There are two factors that come into play here. The legal principles that arise are fraud and an enforceable promise.
A fraud occurs when one party tricks another basically. There are five elements; false material statement, knowledge the statement is untrue, intent, justifiable reliance by the victim and injury to the victim.
The crux of this case will revolve around the first three parts. More would be needed to prove it in a court of law, but the assumption is going to be the promoter never intended to give the money to charity (but it doesn't really matter, more on that later). The last two are the easiest to prove. The charity had a justifiable reason to rely on the statement and they were injured due to the expenses of building the new building.
The first three would seem like a sticking point because it appears impossible to show the promoters intent. However, the law can enforce promises as an implied contract when there is an agreement and exchange of service of value. The promoter promised the charity proceeds which the charity accepted. The promoter then provided the concert and made money. The question would be what, if anything of value did the charity supply? The answer is their intellectual property of the charities name, logo, etc in the promotion of the concert. Therefore, the court can enforce the promise as an implied contract.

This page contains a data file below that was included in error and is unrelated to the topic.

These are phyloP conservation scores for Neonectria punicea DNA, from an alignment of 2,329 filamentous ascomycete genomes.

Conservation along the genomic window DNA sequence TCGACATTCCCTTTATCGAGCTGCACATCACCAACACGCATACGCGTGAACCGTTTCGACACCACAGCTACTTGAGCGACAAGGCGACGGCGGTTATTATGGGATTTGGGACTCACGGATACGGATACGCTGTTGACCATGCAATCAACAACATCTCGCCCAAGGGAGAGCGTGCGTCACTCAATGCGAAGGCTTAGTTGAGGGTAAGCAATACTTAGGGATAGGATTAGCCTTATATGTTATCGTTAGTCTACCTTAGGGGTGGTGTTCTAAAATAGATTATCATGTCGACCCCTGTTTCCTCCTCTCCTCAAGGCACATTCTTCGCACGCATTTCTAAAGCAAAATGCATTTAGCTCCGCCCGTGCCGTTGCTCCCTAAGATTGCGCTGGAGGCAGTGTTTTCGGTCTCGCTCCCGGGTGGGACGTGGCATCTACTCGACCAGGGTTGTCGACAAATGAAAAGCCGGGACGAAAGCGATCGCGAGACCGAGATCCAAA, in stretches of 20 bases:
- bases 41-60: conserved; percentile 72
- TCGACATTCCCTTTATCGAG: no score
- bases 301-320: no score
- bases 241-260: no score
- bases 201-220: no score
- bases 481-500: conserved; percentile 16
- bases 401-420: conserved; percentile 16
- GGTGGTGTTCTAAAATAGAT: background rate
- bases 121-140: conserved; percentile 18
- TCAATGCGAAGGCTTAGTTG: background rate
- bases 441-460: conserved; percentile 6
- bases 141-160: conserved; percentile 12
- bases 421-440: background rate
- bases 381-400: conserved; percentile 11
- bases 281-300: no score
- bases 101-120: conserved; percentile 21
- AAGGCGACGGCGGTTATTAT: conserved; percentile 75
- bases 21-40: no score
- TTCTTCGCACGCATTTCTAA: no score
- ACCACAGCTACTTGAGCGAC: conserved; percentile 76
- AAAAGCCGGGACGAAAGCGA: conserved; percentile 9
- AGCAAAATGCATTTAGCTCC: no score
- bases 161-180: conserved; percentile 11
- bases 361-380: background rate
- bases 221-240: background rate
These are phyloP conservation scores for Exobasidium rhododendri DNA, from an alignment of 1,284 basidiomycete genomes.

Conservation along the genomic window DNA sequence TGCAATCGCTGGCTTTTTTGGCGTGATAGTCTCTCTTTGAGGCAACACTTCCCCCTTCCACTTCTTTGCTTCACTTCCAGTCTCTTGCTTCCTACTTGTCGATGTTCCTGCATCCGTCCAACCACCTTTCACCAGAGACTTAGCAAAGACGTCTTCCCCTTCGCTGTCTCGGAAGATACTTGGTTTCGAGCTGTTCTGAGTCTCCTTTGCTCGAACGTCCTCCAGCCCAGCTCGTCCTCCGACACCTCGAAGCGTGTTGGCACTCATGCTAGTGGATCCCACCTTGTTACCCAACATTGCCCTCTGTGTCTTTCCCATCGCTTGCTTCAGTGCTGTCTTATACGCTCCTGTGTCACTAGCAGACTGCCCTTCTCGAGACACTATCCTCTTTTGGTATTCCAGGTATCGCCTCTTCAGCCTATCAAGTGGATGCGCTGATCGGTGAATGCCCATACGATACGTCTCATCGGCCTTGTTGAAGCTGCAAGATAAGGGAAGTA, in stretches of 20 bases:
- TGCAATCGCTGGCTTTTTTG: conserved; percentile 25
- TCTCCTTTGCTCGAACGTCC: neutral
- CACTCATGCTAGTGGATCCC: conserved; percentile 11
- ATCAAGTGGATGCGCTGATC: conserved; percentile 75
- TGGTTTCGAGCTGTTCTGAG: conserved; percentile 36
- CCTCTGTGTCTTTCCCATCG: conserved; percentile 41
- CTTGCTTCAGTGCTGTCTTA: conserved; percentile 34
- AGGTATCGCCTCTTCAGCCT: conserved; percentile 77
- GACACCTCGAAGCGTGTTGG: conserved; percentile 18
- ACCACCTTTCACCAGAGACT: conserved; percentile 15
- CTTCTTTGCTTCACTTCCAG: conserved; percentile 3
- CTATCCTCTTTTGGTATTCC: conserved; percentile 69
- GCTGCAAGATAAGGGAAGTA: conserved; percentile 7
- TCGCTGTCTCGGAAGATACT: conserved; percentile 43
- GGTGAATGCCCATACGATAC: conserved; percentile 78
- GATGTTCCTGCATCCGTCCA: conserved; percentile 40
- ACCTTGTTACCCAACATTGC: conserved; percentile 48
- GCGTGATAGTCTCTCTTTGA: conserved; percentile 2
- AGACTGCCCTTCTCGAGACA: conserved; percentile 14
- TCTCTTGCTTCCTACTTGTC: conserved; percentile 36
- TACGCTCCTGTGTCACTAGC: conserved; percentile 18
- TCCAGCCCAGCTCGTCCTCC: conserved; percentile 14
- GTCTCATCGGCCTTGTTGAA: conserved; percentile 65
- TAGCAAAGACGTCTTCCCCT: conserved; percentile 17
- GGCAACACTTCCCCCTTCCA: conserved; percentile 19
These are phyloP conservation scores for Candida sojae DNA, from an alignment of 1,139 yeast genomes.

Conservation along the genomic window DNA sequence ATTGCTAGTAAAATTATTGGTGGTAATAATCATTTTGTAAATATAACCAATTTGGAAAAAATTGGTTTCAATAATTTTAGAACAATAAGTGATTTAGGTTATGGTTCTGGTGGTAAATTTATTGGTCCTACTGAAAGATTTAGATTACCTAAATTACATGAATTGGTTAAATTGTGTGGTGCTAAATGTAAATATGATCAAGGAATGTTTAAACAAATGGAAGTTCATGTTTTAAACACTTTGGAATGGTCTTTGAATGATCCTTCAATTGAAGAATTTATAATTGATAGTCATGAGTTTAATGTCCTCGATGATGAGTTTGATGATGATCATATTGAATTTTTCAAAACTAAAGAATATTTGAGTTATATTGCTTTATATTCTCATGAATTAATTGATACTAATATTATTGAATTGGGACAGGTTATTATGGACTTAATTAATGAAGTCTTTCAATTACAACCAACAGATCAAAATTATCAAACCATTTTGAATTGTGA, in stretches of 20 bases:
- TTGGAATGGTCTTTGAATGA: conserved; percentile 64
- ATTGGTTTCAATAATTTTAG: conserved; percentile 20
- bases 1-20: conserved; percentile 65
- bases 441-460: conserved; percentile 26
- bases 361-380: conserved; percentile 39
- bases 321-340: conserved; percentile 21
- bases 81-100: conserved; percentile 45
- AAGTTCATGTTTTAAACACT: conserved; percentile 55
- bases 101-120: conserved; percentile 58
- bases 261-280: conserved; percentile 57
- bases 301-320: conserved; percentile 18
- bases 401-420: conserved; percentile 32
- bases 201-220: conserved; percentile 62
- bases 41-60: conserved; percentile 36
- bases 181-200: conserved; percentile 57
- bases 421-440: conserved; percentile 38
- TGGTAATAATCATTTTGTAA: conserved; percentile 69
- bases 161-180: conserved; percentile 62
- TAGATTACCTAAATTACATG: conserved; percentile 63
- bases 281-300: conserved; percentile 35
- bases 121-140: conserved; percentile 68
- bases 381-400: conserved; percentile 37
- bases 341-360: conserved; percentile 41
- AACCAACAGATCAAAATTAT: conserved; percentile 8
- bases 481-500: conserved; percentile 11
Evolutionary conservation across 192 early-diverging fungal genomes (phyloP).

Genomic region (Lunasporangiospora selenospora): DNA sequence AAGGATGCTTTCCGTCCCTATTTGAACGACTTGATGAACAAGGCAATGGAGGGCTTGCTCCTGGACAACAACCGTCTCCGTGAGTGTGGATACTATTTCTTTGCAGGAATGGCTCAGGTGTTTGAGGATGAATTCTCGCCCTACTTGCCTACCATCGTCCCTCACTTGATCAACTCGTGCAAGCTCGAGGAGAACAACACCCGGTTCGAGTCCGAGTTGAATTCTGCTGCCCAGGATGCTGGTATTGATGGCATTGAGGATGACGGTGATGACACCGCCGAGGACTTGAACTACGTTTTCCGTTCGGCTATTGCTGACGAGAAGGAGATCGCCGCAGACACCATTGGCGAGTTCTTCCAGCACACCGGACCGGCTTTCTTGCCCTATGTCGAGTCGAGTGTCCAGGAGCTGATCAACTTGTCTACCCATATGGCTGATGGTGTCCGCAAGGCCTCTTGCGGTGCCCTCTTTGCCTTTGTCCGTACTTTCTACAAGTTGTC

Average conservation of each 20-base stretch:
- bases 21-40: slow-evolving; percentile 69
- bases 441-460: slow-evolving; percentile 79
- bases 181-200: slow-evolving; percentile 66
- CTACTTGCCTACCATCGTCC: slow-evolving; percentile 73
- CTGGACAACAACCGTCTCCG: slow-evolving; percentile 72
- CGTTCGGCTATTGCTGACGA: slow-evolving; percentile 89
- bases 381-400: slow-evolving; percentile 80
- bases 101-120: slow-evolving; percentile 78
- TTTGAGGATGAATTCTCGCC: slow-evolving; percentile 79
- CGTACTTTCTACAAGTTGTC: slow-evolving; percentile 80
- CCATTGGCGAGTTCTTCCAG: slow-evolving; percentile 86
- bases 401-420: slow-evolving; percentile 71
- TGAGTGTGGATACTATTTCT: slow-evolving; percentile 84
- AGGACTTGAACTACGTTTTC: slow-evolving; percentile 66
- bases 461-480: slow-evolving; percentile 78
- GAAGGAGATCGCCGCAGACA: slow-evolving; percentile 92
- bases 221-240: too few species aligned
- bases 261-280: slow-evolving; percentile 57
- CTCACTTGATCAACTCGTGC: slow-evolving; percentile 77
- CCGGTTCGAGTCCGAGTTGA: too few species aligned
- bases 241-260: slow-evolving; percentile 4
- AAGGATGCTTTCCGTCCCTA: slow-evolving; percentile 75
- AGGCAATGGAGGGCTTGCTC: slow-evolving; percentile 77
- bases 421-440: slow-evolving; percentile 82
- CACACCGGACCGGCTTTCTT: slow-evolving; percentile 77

The charity may persuade the local jurisdiction to file criminal fraud charges in hopes of gaining restitution via the criminal process or sue the promoter in civil court for a tort, violation of implied contract.